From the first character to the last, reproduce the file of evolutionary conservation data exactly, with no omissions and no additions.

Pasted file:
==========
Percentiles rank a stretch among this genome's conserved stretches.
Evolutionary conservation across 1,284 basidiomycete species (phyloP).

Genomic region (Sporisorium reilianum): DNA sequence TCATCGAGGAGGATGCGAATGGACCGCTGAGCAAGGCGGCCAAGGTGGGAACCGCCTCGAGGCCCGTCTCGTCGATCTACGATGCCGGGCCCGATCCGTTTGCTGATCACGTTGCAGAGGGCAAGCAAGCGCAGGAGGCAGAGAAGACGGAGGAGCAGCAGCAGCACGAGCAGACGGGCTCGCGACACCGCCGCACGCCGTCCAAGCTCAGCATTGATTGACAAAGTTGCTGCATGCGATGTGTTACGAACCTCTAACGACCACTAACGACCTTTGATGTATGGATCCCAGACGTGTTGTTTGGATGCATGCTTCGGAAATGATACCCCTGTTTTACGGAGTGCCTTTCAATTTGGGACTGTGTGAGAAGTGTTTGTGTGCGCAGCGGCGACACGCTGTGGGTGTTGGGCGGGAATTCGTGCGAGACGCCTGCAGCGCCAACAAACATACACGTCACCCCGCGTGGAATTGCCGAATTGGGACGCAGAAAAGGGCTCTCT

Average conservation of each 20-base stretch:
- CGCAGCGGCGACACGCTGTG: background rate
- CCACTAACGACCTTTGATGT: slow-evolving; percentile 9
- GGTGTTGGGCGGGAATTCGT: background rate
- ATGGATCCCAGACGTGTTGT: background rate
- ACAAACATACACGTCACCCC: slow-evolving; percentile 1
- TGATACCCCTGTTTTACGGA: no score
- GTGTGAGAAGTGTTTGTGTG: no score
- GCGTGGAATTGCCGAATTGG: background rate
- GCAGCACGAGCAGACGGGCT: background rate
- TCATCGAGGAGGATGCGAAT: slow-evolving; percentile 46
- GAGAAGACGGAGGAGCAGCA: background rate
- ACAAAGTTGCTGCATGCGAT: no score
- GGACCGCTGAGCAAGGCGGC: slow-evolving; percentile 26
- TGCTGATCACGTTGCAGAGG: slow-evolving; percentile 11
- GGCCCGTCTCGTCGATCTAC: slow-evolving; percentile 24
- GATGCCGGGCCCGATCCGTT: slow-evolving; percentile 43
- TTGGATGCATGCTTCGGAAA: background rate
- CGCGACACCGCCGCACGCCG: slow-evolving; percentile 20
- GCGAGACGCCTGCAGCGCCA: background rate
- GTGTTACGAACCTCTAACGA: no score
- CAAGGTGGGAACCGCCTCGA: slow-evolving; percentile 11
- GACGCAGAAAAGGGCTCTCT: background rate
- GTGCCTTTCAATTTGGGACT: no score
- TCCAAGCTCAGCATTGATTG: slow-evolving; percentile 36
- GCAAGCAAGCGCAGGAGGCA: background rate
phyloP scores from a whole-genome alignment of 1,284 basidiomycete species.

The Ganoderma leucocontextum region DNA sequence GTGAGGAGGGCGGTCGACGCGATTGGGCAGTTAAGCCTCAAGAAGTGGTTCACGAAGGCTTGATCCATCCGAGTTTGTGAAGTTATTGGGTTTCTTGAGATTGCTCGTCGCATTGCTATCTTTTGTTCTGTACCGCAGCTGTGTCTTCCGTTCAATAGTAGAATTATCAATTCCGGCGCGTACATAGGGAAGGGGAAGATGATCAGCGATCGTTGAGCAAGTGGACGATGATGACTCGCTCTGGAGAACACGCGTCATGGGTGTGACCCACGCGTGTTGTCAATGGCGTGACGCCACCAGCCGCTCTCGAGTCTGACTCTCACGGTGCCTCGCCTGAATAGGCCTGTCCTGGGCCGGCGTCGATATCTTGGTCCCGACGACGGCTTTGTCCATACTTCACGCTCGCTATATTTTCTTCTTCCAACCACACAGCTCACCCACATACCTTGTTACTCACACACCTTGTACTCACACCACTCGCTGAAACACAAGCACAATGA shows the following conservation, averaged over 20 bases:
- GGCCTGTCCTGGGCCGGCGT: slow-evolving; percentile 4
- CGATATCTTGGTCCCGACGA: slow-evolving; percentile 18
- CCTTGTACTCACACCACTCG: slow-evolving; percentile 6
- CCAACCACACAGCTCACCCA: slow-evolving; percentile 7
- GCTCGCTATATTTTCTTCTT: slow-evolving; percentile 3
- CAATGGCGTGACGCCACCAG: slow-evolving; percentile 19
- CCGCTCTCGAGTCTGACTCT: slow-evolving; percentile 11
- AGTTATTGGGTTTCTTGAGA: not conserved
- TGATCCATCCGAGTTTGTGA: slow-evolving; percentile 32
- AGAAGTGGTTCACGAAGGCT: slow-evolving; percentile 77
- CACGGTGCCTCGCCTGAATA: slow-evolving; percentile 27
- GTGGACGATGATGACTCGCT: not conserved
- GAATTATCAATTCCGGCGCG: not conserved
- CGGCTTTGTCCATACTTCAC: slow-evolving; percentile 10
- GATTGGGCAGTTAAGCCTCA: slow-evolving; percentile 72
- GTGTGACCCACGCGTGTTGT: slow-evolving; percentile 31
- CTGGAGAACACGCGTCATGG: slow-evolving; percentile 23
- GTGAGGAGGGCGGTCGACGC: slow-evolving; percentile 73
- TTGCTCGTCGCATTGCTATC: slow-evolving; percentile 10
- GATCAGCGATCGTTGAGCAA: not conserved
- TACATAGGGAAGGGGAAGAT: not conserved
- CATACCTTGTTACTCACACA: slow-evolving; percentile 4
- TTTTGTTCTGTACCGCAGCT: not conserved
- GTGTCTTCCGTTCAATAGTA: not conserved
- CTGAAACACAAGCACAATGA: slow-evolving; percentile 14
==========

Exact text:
Percentiles rank a stretch among this genome's conserved stretches.
Evolutionary conservation across 1,284 basidiomycete species (phyloP).

Genomic region (Sporisorium reilianum): DNA sequence TCATCGAGGAGGATGCGAATGGACCGCTGAGCAAGGCGGCCAAGGTGGGAACCGCCTCGAGGCCCGTCTCGTCGATCTACGATGCCGGGCCCGATCCGTTTGCTGATCACGTTGCAGAGGGCAAGCAAGCGCAGGAGGCAGAGAAGACGGAGGAGCAGCAGCAGCACGAGCAGACGGGCTCGCGACACCGCCGCACGCCGTCCAAGCTCAGCATTGATTGACAAAGTTGCTGCATGCGATGTGTTACGAACCTCTAACGACCACTAACGACCTTTGATGTATGGATCCCAGACGTGTTGTTTGGATGCATGCTTCGGAAATGATACCCCTGTTTTACGGAGTGCCTTTCAATTTGGGACTGTGTGAGAAGTGTTTGTGTGCGCAGCGGCGACACGCTGTGGGTGTTGGGCGGGAATTCGTGCGAGACGCCTGCAGCGCCAACAAACATACACGTCACCCCGCGTGGAATTGCCGAATTGGGACGCAGAAAAGGGCTCTCT

Average conservation of each 20-base stretch:
- CGCAGCGGCGACACGCTGTG: background rate
- CCACTAACGACCTTTGATGT: slow-evolving; percentile 9
- GGTGTTGGGCGGGAATTCGT: background rate
- ATGGATCCCAGACGTGTTGT: background rate
- ACAAACATACACGTCACCCC: slow-evolving; percentile 1
- TGATACCCCTGTTTTACGGA: no score
- GTGTGAGAAGTGTTTGTGTG: no score
- GCGTGGAATTGCCGAATTGG: background rate
- GCAGCACGAGCAGACGGGCT: background rate
- TCATCGAGGAGGATGCGAAT: slow-evolving; percentile 46
- GAGAAGACGGAGGAGCAGCA: background rate
- ACAAAGTTGCTGCATGCGAT: no score
- GGACCGCTGAGCAAGGCGGC: slow-evolving; percentile 26
- TGCTGATCACGTTGCAGAGG: slow-evolving; percentile 11
- GGCCCGTCTCGTCGATCTAC: slow-evolving; percentile 24
- GATGCCGGGCCCGATCCGTT: slow-evolving; percentile 43
- TTGGATGCATGCTTCGGAAA: background rate
- CGCGACACCGCCGCACGCCG: slow-evolving; percentile 20
- GCGAGACGCCTGCAGCGCCA: background rate
- GTGTTACGAACCTCTAACGA: no score
- CAAGGTGGGAACCGCCTCGA: slow-evolving; percentile 11
- GACGCAGAAAAGGGCTCTCT: background rate
- GTGCCTTTCAATTTGGGACT: no score
- TCCAAGCTCAGCATTGATTG: slow-evolving; percentile 36
- GCAAGCAAGCGCAGGAGGCA: background rate
phyloP scores from a whole-genome alignment of 1,284 basidiomycete species.

The Ganoderma leucocontextum region DNA sequence GTGAGGAGGGCGGTCGACGCGATTGGGCAGTTAAGCCTCAAGAAGTGGTTCACGAAGGCTTGATCCATCCGAGTTTGTGAAGTTATTGGGTTTCTTGAGATTGCTCGTCGCATTGCTATCTTTTGTTCTGTACCGCAGCTGTGTCTTCCGTTCAATAGTAGAATTATCAATTCCGGCGCGTACATAGGGAAGGGGAAGATGATCAGCGATCGTTGAGCAAGTGGACGATGATGACTCGCTCTGGAGAACACGCGTCATGGGTGTGACCCACGCGTGTTGTCAATGGCGTGACGCCACCAGCCGCTCTCGAGTCTGACTCTCACGGTGCCTCGCCTGAATAGGCCTGTCCTGGGCCGGCGTCGATATCTTGGTCCCGACGACGGCTTTGTCCATACTTCACGCTCGCTATATTTTCTTCTTCCAACCACACAGCTCACCCACATACCTTGTTACTCACACACCTTGTACTCACACCACTCGCTGAAACACAAGCACAATGA shows the following conservation, averaged over 20 bases:
- GGCCTGTCCTGGGCCGGCGT: slow-evolving; percentile 4
- CGATATCTTGGTCCCGACGA: slow-evolving; percentile 18
- CCTTGTACTCACACCACTCG: slow-evolving; percentile 6
- CCAACCACACAGCTCACCCA: slow-evolving; percentile 7
- GCTCGCTATATTTTCTTCTT: slow-evolving; percentile 3
- CAATGGCGTGACGCCACCAG: slow-evolving; percentile 19
- CCGCTCTCGAGTCTGACTCT: slow-evolving; percentile 11
- AGTTATTGGGTTTCTTGAGA: not conserved
- TGATCCATCCGAGTTTGTGA: slow-evolving; percentile 32
- AGAAGTGGTTCACGAAGGCT: slow-evolving; percentile 77
- CACGGTGCCTCGCCTGAATA: slow-evolving; percentile 27
- GTGGACGATGATGACTCGCT: not conserved
- GAATTATCAATTCCGGCGCG: not conserved
- CGGCTTTGTCCATACTTCAC: slow-evolving; percentile 10
- GATTGGGCAGTTAAGCCTCA: slow-evolving; percentile 72
- GTGTGACCCACGCGTGTTGT: slow-evolving; percentile 31
- CTGGAGAACACGCGTCATGG: slow-evolving; percentile 23
- GTGAGGAGGGCGGTCGACGC: slow-evolving; percentile 73
- TTGCTCGTCGCATTGCTATC: slow-evolving; percentile 10
- GATCAGCGATCGTTGAGCAA: not conserved
- TACATAGGGAAGGGGAAGAT: not conserved
- CATACCTTGTTACTCACACA: slow-evolving; percentile 4
- TTTTGTTCTGTACCGCAGCT: not conserved
- GTGTCTTCCGTTCAATAGTA: not conserved
- CTGAAACACAAGCACAATGA: slow-evolving; percentile 14